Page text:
E2.      Is there freedom for nongovernmental organizations, particularly those that are engaged in human rights– and governance-related work? 4 / 4

Domestic and international nongovernmental organizations operate without significant government restrictions.

E3.      Is there freedom for trade unions and similar professional or labor organizations? 4 / 4

With the exception of members of the military and national police, workers are free to organize in unions of their choice, engage in collective bargaining, and mount legal strikes.

F. RULE OF LAW: 15 / 16

F1.       Is there an independent judiciary? 4 / 4

The constitution provides for an independent judiciary, and the courts operate autonomously in practice. However, the Council of Europe has criticized the fact that under current law, the 12 judges who sit on the 20-member General Council of the Judiciary—which oversees the courts and ensures their independence—are not directly elected by their peers, but appointed through a three-fifths vote in the parliament, as with the other eight members. Experts have argued that this arrangement increases the risk of political influence. In response to the Council of Europe’s recommendations, the parliament as of late 2017 was reportedly drafting legislation that would institute direct elections by judges for the 12 seats in question.

F2.       Does due process prevail in civil and criminal matters? 4 / 4

The authorities generally observe legal safeguards against arbitrary arrest and detention, though judges can authorize special restrictions on communication and delayed arraignment for detainees held in connection with acts of terrorism. Defendants enjoy full due process rights during trial.

F3.       Is there protection from the illegitimate use of physical force and freedom from war and insurgencies? 4 / 4

Prison conditions generally meet international standards, though short-term internment centers for irregular migrants have sometimes suffered from overcrowding and other problems.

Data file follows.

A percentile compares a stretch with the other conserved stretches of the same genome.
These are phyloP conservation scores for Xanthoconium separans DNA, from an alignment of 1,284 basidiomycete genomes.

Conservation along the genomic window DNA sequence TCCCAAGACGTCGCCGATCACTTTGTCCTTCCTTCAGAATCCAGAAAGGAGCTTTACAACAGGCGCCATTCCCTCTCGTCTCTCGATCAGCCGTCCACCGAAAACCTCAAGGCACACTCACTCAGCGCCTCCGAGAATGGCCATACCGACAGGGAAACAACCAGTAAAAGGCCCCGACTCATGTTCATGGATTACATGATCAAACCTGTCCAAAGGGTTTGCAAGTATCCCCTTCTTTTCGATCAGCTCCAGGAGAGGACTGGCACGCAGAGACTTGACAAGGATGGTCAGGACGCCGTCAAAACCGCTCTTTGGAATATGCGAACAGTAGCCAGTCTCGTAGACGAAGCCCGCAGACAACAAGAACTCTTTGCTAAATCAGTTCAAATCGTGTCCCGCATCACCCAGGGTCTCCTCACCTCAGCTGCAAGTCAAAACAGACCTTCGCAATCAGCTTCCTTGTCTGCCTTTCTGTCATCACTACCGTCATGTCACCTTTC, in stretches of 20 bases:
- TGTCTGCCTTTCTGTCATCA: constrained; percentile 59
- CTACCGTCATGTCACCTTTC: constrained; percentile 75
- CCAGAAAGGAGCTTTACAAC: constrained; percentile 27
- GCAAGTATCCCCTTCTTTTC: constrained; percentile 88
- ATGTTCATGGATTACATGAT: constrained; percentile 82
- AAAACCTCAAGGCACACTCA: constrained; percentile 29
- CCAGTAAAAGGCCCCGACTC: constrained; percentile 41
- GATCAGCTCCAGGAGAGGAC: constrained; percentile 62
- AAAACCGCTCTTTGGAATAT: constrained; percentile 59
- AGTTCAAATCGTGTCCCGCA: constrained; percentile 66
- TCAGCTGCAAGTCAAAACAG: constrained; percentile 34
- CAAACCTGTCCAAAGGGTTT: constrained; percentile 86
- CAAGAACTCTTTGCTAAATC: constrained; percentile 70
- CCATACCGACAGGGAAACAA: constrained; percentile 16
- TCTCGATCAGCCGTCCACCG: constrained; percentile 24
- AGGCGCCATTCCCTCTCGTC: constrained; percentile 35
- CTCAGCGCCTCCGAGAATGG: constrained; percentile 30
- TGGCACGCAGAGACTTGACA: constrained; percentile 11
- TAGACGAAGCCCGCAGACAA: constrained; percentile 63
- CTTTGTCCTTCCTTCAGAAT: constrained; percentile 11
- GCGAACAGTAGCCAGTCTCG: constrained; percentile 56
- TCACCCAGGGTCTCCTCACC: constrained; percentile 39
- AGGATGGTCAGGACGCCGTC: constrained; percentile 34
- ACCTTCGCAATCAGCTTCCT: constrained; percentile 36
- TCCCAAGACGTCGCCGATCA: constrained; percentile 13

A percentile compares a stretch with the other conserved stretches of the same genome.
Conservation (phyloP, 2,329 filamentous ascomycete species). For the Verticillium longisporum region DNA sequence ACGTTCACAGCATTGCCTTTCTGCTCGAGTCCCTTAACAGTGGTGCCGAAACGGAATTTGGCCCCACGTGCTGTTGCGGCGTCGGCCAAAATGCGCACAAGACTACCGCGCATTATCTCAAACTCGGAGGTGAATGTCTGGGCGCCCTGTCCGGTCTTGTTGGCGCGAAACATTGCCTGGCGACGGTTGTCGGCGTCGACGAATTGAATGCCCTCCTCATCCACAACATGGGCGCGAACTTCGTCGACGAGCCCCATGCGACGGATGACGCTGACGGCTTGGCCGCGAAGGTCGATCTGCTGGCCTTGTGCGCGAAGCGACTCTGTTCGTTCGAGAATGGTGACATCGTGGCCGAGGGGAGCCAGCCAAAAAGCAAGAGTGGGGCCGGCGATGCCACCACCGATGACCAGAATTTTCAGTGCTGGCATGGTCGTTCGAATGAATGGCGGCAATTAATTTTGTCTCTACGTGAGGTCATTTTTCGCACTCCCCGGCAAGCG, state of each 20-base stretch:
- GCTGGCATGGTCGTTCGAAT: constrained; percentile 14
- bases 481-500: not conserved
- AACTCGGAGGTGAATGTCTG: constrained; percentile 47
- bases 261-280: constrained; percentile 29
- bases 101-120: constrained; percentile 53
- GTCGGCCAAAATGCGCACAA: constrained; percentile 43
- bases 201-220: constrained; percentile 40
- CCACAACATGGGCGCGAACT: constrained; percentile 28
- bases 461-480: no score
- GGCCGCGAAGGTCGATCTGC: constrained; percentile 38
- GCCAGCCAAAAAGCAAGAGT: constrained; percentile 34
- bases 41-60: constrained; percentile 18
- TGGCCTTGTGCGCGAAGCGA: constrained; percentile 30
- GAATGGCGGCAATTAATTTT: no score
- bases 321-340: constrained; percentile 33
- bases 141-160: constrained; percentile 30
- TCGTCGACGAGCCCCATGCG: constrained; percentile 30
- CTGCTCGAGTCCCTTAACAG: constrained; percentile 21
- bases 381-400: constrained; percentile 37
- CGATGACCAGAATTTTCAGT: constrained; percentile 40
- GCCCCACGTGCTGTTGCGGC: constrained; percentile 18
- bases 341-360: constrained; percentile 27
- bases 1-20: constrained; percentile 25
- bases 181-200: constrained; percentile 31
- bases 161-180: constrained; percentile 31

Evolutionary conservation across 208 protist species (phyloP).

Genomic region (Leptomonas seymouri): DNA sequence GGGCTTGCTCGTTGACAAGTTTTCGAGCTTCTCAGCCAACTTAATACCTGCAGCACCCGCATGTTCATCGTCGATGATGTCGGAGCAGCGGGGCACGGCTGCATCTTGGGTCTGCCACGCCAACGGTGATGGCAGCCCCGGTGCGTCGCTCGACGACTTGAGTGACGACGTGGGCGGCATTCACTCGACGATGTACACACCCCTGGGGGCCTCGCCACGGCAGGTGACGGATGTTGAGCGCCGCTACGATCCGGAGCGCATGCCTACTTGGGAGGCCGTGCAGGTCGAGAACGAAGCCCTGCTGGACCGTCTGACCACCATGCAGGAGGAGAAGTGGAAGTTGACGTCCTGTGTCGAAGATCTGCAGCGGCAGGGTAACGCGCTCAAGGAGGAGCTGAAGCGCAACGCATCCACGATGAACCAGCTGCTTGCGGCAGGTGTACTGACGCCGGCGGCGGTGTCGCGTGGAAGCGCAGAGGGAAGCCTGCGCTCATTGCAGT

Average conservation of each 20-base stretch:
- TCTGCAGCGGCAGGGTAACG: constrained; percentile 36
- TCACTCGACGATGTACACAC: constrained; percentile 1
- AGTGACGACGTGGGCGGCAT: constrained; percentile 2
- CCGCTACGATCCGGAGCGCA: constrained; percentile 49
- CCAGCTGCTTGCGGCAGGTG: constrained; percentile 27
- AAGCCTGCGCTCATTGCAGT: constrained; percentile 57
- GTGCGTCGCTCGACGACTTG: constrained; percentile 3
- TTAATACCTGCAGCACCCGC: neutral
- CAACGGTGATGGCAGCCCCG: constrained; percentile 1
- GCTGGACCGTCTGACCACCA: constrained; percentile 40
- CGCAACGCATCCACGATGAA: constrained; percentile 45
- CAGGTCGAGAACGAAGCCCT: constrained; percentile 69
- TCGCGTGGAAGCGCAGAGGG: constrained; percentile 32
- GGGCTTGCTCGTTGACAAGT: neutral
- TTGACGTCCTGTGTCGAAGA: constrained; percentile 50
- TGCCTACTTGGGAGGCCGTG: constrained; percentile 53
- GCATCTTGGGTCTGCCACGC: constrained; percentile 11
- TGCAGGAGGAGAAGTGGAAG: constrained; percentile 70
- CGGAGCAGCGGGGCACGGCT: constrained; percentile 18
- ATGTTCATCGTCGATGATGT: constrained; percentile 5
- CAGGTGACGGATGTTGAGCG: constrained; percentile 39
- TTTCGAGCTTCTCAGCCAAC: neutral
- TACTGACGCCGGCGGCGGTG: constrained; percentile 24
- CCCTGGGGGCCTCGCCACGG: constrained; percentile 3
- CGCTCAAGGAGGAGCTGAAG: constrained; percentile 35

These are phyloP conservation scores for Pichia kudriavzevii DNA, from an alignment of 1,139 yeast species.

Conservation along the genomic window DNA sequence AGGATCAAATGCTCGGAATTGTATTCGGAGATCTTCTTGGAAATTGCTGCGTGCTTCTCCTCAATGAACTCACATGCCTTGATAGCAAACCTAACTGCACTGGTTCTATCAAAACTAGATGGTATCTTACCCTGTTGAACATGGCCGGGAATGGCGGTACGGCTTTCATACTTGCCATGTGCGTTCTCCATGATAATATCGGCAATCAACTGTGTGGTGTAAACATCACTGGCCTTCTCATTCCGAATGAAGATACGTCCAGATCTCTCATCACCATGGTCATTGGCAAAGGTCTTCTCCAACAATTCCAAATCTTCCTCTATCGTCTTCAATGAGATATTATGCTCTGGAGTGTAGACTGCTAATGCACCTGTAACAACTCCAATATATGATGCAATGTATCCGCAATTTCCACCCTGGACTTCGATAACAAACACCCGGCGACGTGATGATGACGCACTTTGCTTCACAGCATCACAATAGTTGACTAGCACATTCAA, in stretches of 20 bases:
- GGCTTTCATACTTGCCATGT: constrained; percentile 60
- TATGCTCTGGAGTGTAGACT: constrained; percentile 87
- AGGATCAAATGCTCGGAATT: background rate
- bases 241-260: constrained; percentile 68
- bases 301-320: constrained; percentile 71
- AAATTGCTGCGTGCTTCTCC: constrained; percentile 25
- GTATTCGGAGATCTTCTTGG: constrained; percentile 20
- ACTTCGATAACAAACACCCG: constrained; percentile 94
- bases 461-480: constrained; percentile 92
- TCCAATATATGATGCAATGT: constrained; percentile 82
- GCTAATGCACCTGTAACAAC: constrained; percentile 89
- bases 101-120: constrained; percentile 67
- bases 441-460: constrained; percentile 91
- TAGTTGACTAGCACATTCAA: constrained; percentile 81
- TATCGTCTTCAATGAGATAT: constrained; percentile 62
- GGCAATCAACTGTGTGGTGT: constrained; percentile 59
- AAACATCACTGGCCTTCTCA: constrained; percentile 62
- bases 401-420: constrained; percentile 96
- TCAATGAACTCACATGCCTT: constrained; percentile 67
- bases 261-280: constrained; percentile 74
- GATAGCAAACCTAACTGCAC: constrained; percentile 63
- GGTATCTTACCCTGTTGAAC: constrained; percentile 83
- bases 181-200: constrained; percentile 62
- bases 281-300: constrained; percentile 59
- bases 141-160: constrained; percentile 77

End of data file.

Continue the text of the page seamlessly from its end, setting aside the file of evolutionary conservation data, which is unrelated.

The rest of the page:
Terrorism by radical Islamist groups remains a threat. In August 2017, a group of terrorists carried out two vehicular attacks on crowds in Catalonia, killing 16 people before being arrested or shot dead by police.

F4.       Do laws, policies, and practices guarantee equal treatment of various segments of the population? 3 / 4

Women, racial minorities, and LGBT (lesbian, gay, bisexual, and transgender) people enjoy legal protections against discrimination and other mistreatment, though a degree of societal bias persists. Women continue to face inequities in employment and compensation, while some minority groups—including Roma—remain economically marginalized and are allegedly subject to police profiling.

Spain is a major entry point for irregular migrants and refugees, many of whom congregate at the border between Morocco and the Spanish enclaves of Ceuta and Melilla. In October 2017, the European Court of Human Rights found that Spain’s practice of summarily expelling those who manage to cross the border fence is unlawful under the European Convention on Human Rights. Such expulsions were authorized by the public safety act that took effect in 2015.

G. PERSONAL AUTONOMY AND INDIVIDUAL RIGHTS: 15 / 16

G1.      Do individuals enjoy freedom of movement, including the ability to change their place of residence, employment, or education? 4 / 4

There are no significant restrictions on individuals’ freedom to travel within the country or abroad, or to change their place of residence, employment, or education.

G2.      Are individuals able to exercise the right to own property and establish private businesses without undue interference from state or nonstate actors? 4 / 4

The legal framework supports property rights, and there are no major restrictions on private business activity.

G3.      Do individuals enjoy personal social freedoms, including choice of marriage partner and size of family, protection from domestic violence, and control over appearance? 4 / 4

There are legal protections against domestic abuse and rape, including spousal rape; while both remain problems in practice, the government and civil society groups work actively to combat them.

Same-sex marriage has been legal in Spain since 2005, and same-sex couples may adopt children.

G4.      Do individuals enjoy equality of opportunity and freedom from economic exploitation? 3 / 4

Residents generally have access to economic opportunity and protection from exploitative working conditions, but despite strong antitrafficking efforts by law enforcement agencies, migrant workers remain vulnerable to debt bondage, forced labor, and sexual exploitation.

Scoring Key: X / Y (Z)
X = Score Received
Y = Best Possible Score
Z = Change from Previous Year

Full Methodology

Aggregate Score: 
94
Freedom Rating: 
1.0
Political Rights: 
1
Civil Liberties: 
1